Margot Williams is ICIJ’s research editor. She will be sharing new online search sites and research tips for investigative journalists here weekly.
There’s good news from the U.S. on a research tool for digging into non-profits and private foundations.
CitizenAudit.org, a database of the U.S. Internal Revenue Service (IRS) financial documents from nonprofits called “990s”, is now up and running. Luke Rosiak, reporter and database editor at the Washington Examiner, is devoting his off-duty hours to transforming electronic images of annual filings from the IRS to a full text searchable resource. He calls it “Doing what the IRS won’t: the finances of the tax-free….freed.”
Why does this data need to be freed?
First of all, for all of their good works, many nonprofits and private foundations deserve closer scrutiny. Recent watchdog journalism has uncovered charities that divert donations to pay-for-profit fundraisers, use donations for questionable political spending, or have been used by corrupt officials to loot taxpayer funds.
The US tax returns for charitable organizations are required to be publicly disclosed, with certain exemptions, but the IRS does not post the documents on the agency web site. Although the authoritative list of tax exempt organizations is searchable at the IRS site, to get the documents you have to go elsewhere --- either to the venerable Guidestar service (which provides free access to three years of reports, but requires a paid subscription for previous years), to ProPublica's Nonprofit Explorer, by visiting the charitable organization in person, or by requesting copies by mail from the IRS service center.
Rosiak’s new database provides free access to more than 10 years of annual 990 reports – more than 7 million documents made available through the decades-long efforts of Internet pioneer Carl Malamud and hosted at Malamud’s site bulk.resource.org. The full-text indexing of this massive document set is a work in progress, with 5000 documents a day in process and 60,000 new documents arriving each month. Rosiak is prioritizing current documents and working his way back through the years.
Right now filings from 2009 up to 2013 are indexed and searchable. But just the availability of all the filings back as far as 2000 make the CitizenAudit.org unique. And the value for looking up names and other word searches will grow as more years are indexed. Caveat: with most optical character recognition processing, text information quality is better than numbers, which are often garbled. On the search results page, however, it is easy to open the PDF file and check with the original document.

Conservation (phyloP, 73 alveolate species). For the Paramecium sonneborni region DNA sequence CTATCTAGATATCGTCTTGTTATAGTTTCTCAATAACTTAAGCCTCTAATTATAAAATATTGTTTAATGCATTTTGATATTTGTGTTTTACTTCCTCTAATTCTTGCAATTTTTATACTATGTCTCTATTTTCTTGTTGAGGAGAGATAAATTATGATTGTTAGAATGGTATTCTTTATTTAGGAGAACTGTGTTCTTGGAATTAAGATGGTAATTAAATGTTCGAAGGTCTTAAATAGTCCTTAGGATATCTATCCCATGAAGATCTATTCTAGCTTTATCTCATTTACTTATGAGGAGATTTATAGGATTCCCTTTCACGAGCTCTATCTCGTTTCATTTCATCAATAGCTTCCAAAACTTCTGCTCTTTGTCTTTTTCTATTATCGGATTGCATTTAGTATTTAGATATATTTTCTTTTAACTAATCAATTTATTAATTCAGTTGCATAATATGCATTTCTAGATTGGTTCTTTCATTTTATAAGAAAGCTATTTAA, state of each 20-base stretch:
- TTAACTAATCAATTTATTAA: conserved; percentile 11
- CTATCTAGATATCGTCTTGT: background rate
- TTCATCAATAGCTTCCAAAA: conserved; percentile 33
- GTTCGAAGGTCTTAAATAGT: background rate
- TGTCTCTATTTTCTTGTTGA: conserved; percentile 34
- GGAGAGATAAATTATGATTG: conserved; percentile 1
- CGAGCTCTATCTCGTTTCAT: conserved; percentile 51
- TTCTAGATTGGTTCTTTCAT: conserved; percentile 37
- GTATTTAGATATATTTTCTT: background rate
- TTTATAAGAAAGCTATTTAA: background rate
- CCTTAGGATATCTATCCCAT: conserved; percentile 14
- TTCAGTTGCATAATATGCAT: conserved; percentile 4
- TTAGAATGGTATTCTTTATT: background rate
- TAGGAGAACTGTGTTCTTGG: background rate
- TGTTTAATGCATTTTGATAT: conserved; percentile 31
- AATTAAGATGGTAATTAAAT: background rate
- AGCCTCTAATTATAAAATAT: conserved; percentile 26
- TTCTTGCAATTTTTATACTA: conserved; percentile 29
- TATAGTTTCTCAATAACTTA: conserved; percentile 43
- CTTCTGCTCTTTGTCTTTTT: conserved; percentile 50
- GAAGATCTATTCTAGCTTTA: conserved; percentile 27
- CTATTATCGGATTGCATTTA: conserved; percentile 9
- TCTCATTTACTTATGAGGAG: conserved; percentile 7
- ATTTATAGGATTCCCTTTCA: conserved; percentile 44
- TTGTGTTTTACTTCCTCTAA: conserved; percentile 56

What can you find?
IRS 990 filings disclose the compensation of officers, directors, trustees, key employees, highest compensated officers and independent contractors. For example, when I was researching the Marine Stewardship Council (UK) for the NPR series on sustainable seafood, the IRS 990 for the organization showed the salaries, while the UK Charity Commission filing did not.
The filings show grants and donations from the charitable organization. But without a search tool, I was not able to search all the filings to see where the organization name might show up as the recipient of grant money. I had to download reports and read through them to see which recipients were noted each year. With CitizenAudit.org, I can easily check that the organization received funding from the Walton Family Foundation, the David and Lucile Packard Foundation and other funders.
The filings often show the property holdings, investments and expenses of non-profits. The filings also show recipients of grants and -- for private foundations only – may show donors to private foundations.
You might search for the name “Pahlavi” and retrieve the tax return for the private Foundation for Iranian Studies, in Bethesda, Maryland. If you open the document and look on page 16, you’ll find the sole donor is Princess Ashraf Pahlavi, with her address in New York City.
Another feature, free text search, allows you to hunt through the tax returns for county, name, or company entities. But when you display the list of results, it’s a bit tricky to locate the exact page for your search term.
When you get your results, click on the title of the filing under “Matches found inside text of PDF” and then hit Control/F and find your search term in the text box. Then you have to open the PDF to find the original location of the term. The PDF itself is not searchable, which would make the task easier. But it’s a great start for a resource that should have been provided by the IRS in a searchable format as part of public disclosure.
Support for Rosiak’s volunteer project comes from the Sunlight Foundation and Public.Resource.org. In August, the Sunlight Foundation announced an award of $5,000 “for digitizing and hosting about 5 million IRS Form 990s filed by nonprofit organizations, making them searchable, partially extracting structured data from the digitized text, and making bulk data freely available to others for advanced analysis..”
The bulk data is also provided by Rosiak on his page for researchers & developers. Rosiak invites programmers and reporters with programming expertise to help with his project and free the non-profit tax return information for public use.
Suggestions are welcome. E-mail: firstname.lastname@example.org Follow her @MargotWilliams
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